Michelle Kaffenberger

Mobile Money in the Democratic Republic of Congo: The indirect path may be most effective for small business payments

A large portion of the Democratic Republic of Congo’s (DRC) economy consists of small businesses, and most of them operate exclusively in cash. With only 4 percent of adults in DRC having an account at a formal financial institution, alternatives such as mobile money are key to improving the efficiency and security of small business payments.

A recent report by InterMedia and GSMA highlighted the opportunities for expanding mobile money use among small business owners. We found that significant opportunities exist in supplier payments and wage payments, but we also found that directly targeting small business owners alone might not be an effective means to encourage uptake. Instead, indirect routes, including targeting suppliers and employees, may also be necessary for speeding mobile money’s expansion.

Mobile money and supplier payments

Many small business owners said they would prefer a method such as mobile money for paying suppliers, rather than continuing with their current cash payments. Mobile money would save them the time required to deliver cash in person to their suppliers – time which they currently must spend away from their businesses. Mobile money would also prevent the insecurity inherent in traveling with large amounts of cash.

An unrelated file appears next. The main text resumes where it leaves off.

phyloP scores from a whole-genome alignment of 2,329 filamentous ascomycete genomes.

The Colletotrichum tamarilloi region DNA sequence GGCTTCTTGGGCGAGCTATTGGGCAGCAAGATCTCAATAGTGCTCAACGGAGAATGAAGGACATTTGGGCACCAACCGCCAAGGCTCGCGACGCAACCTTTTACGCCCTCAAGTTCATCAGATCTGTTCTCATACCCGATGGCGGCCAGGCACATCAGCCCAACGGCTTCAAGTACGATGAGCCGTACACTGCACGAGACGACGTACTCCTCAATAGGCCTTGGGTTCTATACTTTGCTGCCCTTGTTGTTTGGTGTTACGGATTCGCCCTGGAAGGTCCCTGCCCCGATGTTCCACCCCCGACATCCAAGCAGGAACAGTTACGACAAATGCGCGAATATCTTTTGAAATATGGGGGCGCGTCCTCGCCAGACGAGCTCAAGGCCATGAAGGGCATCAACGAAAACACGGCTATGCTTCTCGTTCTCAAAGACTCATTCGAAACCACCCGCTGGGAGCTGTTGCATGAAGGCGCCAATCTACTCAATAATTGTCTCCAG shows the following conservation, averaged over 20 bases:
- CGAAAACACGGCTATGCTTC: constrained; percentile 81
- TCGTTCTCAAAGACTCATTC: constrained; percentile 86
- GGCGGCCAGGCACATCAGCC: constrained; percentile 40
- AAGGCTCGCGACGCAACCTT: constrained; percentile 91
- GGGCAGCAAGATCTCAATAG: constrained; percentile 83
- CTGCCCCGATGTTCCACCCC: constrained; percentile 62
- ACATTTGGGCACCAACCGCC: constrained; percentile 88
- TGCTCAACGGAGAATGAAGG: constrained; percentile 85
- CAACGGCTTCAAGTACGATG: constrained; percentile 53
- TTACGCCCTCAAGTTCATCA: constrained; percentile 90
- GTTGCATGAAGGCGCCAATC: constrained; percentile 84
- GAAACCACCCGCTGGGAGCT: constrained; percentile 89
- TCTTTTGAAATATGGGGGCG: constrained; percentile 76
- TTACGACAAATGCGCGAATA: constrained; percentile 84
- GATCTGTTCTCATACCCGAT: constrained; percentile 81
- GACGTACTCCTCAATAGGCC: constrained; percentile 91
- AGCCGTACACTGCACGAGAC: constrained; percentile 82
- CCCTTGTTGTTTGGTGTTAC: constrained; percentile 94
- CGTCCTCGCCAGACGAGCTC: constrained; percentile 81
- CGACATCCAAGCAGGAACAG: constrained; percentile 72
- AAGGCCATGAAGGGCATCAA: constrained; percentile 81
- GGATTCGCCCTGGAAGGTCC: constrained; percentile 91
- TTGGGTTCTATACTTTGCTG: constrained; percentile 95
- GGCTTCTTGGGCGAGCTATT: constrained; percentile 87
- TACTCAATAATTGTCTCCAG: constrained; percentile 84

Most small business owners said, however, that their suppliers determine the payment method, meaning owners may have limited ability to initiate a switch to mobile money. Targeting small business owners alone, therefore, is unlikely to lead to widespread uptake for supplier payments. Mobile money operators may need to target suppliers and persuade them that receiving payments through mobile money is better than through cash.

Mobile Money and Wage Payments

Opportunities also exist for encouraging mobile money as a means for wage payments. Small business owners may experience some efficiency gains from switching from cash to mobile money, but employees are likely to benefit the most from the switch. Paying wages in cash is relatively quick and easy for business owners, but carrying a month’s worth of wages (most business owners reported paying wages once per month) in cash is risky for employees.

The impetus, therefore, may be on the employees to convince business owners to make salary payments in cash. Marketing efforts would need to focus on employees, persuading them that mobile money is better than cash and that they should request mobile money payments from their employer.

Targeting Small Business Owners

This is not to say that efforts should ignore small business owners altogether. Owners reported specific concerns that need to be addressed, such as fears of forgetting their PIN or losing their phone, lack of interoperability if a supplier or employee uses a different GSM network, and limits on withdrawals. Marketing aimed at small business owners will also work to persuade more owners of mobile money’s benefits.

The key, though, is that targeting small business owners alone is unlikely to bring about quick and widespread uptake of mobile money for payments. By identifying the needs of suppliers and employees and marketing their services to them, in addition to business owners, mobile money operators can produce a bigger impact on the market.


financial inclusion